'I am of the clear view that her account is credible and merits both compassion and respect,' he wrote in the report.
'I found [the alleged victim] to be a straightforward and vulnerable person, angry and hurt by what she said had happened to her… Indeed, at no point did I form the view that she lied to me,' he said.
'Mike Hancock looks forward to the civil case coming to court so that he can bring forward evidence to strongly and utterly refute the allegations made'
- A spokesman on behalf of Mr Hancock
Mr Pascoe added Mr Hancock had shown kindness towards the woman, which had not been reflected in the media.
He said: 'There is clear evidence that he sought to help her wholly properly as her local councillor in a detailed way which was commendable.'.
Mr Pascoe says he did approach Mr Hancock but sources close to the council told The Guardian the MP declined to meet the barrister.
A spokesman for Mr Hancock today accused the report of being 'one-sided' adding the MP looks forward to the case coming before the High Court so he can 'strongly and utterly refute' the accusations made.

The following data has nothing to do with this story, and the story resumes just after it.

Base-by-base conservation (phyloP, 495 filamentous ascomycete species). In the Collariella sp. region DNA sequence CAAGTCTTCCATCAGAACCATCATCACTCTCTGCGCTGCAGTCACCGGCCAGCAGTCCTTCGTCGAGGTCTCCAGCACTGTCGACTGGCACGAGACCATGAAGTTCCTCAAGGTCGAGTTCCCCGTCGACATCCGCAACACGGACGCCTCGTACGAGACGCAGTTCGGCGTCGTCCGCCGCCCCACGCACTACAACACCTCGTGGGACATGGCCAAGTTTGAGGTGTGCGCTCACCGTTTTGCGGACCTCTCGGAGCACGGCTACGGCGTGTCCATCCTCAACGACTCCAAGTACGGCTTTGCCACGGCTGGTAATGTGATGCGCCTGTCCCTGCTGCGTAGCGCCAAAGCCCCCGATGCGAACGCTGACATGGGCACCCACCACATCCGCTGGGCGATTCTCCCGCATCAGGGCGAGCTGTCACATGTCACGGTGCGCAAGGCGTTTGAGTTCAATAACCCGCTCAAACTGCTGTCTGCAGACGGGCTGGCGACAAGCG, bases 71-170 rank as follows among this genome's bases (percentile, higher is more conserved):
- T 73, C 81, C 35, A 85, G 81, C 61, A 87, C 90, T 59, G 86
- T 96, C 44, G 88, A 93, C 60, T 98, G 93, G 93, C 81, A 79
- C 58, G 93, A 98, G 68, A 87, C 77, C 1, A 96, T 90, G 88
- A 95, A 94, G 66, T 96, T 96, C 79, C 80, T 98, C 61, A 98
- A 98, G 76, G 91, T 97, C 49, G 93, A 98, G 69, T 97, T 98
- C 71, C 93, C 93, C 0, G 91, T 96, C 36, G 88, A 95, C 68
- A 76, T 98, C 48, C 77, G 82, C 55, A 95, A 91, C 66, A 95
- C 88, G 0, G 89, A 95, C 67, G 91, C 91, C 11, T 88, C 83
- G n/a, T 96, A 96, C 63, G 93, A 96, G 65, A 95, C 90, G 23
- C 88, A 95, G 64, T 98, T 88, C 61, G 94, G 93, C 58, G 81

The spokesman said: 'These matters have twice been looked at by the police, first in 2010, and in conjunction with the CPS, they have found that there is no case for Mr Hancock to answer and have taken no further action.
HOW DOES THE LAW WORK?
When a person complains to police they are the victim of a sexual offence, they are immediately granted anonymity for life.
The Sexual Offences Act, 2003, includes numerous crimes including:
- Assault by penetration
- Sexual assault
- Causing a person to engage in sexual activity without consent
- Trafficking crimes
Those convicted of a sexual offence will be forced to sign the Sexual Offenders Register for a length of time dictated by the sentencing Judge.
Once a police force has gathered the evidence, they present their findings to the Crown Prosecution Service.
It is the CPS who review the evidence and determine whether there is enough evidence to bring a case to court.
Where they decide the evidence is insufficient, the case is dropped.
But the alleged victim is entitled to take civil action, suing the alleged perpetrator for damages.
In criminal proceedings the prosecution has to prove beyond all reasonable doubt that the accused is guilty.